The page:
RAIN 10/10: In appeal to artists, Pandora founder Westergren "shows 'em the money"

Paul Maloney
October 10, 2012 - 12:00pm

As it's done so well in the past, leading webcaster Pandora is showing an expert's edge in gathering support among its listeners and their representatives in Congress for the newly-introduced Internet Radio Fairness Act. Now, in his blog, Pandora founder Tim Westergren makes the case that a healthy, thriving Pandora is important for the future viability of artists.

Westergren reveals that his service in 2012 will pay $100,228, $138,567 and $114,192, respectively, in royalties for the use of music by Donnie McClurkin, French Montana, and Grupo Bryndis.

"They are artists whose sales ranks on Amazon are 4,752, 17,000 and 183,187, respectively," Westergren wrote. "These are all working artists who live well outside the mainstream - no steady rotation on broadcast radio, no high profile opening slots on major tours, no front page placement in online retail. What they also have in common is a steady income from Pandora."

He also reveals that his service will pay nearly $3 million each in royalties to play the music of performers Drake and Lil Wayne; for Coldplay, Adele, Wiz Khalifa, and Jason Aldean, it's more than a million dollars each.

"For over two thousand artists Pandora will pay over $10,000 dollars each over the next 12 months... and for more than 800 we'll pay over $50,000, more than the income of the average American household."

Further, he cites research from the NPD Group that concludes that Internet radio has a positive effect on both music sales and curtailing music piracy.

While record label-, artist-, and performer-lobby groups and unions like musicFIRST, AFTRA, and the AFM have publicly spoken against the IRFA, it's clear Westergren is looking to appeal to the actual artist members to support royalty reform.

"Making performance fees fair for Internet radio will drive massive investment in the space, accelerating the growth of the overall sector, and just as importantly accelerating the development of new technology that leverages the incredible power of the Internet to build and activate new audiences. That's where the great opportunity lies in the long run. The short-term reduction in revenue would be rapidly swamped by the overall growth of the sector. Imagine the impact on artists if this industry grew to become 25% or even 50% of radio listening," he concludes. "Artists, this is your future. Own it."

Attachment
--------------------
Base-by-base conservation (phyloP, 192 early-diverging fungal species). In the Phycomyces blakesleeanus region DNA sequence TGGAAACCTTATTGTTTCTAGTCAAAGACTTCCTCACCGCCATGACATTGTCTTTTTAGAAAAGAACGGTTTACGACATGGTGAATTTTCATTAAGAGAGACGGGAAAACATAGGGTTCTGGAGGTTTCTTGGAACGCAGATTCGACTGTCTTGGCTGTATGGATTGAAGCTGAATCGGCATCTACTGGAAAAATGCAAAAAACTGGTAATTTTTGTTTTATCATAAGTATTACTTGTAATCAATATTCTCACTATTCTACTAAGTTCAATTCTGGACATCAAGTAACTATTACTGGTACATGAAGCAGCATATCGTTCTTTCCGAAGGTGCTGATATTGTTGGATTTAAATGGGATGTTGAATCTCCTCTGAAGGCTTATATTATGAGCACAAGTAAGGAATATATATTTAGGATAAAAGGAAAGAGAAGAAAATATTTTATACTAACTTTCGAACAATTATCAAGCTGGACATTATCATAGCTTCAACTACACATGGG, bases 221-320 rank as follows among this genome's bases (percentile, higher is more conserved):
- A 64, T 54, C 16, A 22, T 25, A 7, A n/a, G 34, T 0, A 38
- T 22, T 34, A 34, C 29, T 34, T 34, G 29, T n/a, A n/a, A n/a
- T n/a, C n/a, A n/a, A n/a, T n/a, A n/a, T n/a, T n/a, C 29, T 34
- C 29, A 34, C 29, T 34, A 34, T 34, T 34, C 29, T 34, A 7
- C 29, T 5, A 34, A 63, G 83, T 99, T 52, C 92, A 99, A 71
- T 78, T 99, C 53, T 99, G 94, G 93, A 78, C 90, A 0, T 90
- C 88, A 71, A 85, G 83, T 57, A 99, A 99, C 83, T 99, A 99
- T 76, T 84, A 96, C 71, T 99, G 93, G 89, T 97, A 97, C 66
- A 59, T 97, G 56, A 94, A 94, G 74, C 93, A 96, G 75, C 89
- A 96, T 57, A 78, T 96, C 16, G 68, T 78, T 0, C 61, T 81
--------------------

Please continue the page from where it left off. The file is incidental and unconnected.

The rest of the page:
Read Westergren's blog here. Business Insider has coverage here

Paul Maloney
October 10, 2012 - 12:00pm

Though the French media stole some of the thunder from Deezer's planned announcement today (see RAIN here), revealing its $130 million in new funding over the weekend, there was plenty of bang left for today's reveal.

The on-demand music service today announced it will expand to 76 additional countries throughout Africa, the Middle East and Asia (what TechCrunch calls the "everywhere but the U.S." strategy), and will add a "marketing-driven free version of the service" while "ramping up its social features significantly."

The global expansion will bring Deezer’s geographical reach to 160 countries worldwide. Deezer has no plans for the U.S. market, where "customer acquisition costs are high and market conditions do not currently allow for sustainable expansion."

Deezer CEO Axel Dauchez revealed the details at a press conference held at Abbey Road Studios in London earlier today.

The new Deezer free service "will be a recruitment channel to encourage users to convert to a paid subscription ('rather than a model in of itself,' says the company). Furthermore, it will be tailored for each individual country 'according to the competition,' presumably in terms of number of listening hours permitted and that type of thing," TechCrunch reports.

Deezer is also the newest client for music intelligence service The Echo Nest. Deezer will use The Echo Nest's Rosetta Stone 30-million song dataset. Hypebot describes Rosetta Stone as "a data translator for music services that allows developers to summon elements from a variety of sources to include in their apps."

Read more in TechCrunch here; MusicWeek here; and HypeBot here.

Paul Maloney
October 10, 2012 - 12:05pm

RAIN publisher Kurt Hanson will make the first presentation this afternoon at the IAB Digital Audio Agency Day, here in Chicago. Hanson will give a twenty-minute version of his "The Future of Radio" address before the afternoon's first panel discussion. (Hear the full version of Kurt's "State of the Industry" address on SoundCloud here, or look for the link in the right-hand margin of RAIN.) 

The first of the day's two panels is "Streaming Audio Consumer Experience & Advertiser Environments," moderated by former Katz 360 Sales President Brian Benedik, with AdLarge CRO Eric Ronning, Pandora Regional VP/Sales Gabe Tartaglia, and CBS Local Online president (and recipient of the 2012 Triton Digital RAINMaker Award at RAIN Summit Dallas) Ezra Kucharz.

The second panel, "Beyond the :30 Spot," features Starcom VP/Media Director Cecilia Bizon, Walgreens Director, Media Services Christine Kubisztal, and Luna CMO Jason Pruismann, and will be moderated by Pandora VP/Audio Sales Doug Sterne. Triton Digital COO Mike Agovino will make a presentation called "By the Numbers: State of Online Audio," followed by TargetSpot VP/Marketing Amy Becker, whose speech is called "Digital Audio & the Multicultural Audience," and Colleen Fahey (who is founder and principal of The Idea Haven) on "Audio Branding."

IAB VP Michael Theodore (a RAIN Summit veteran) will host the event at the famous Tribune Building.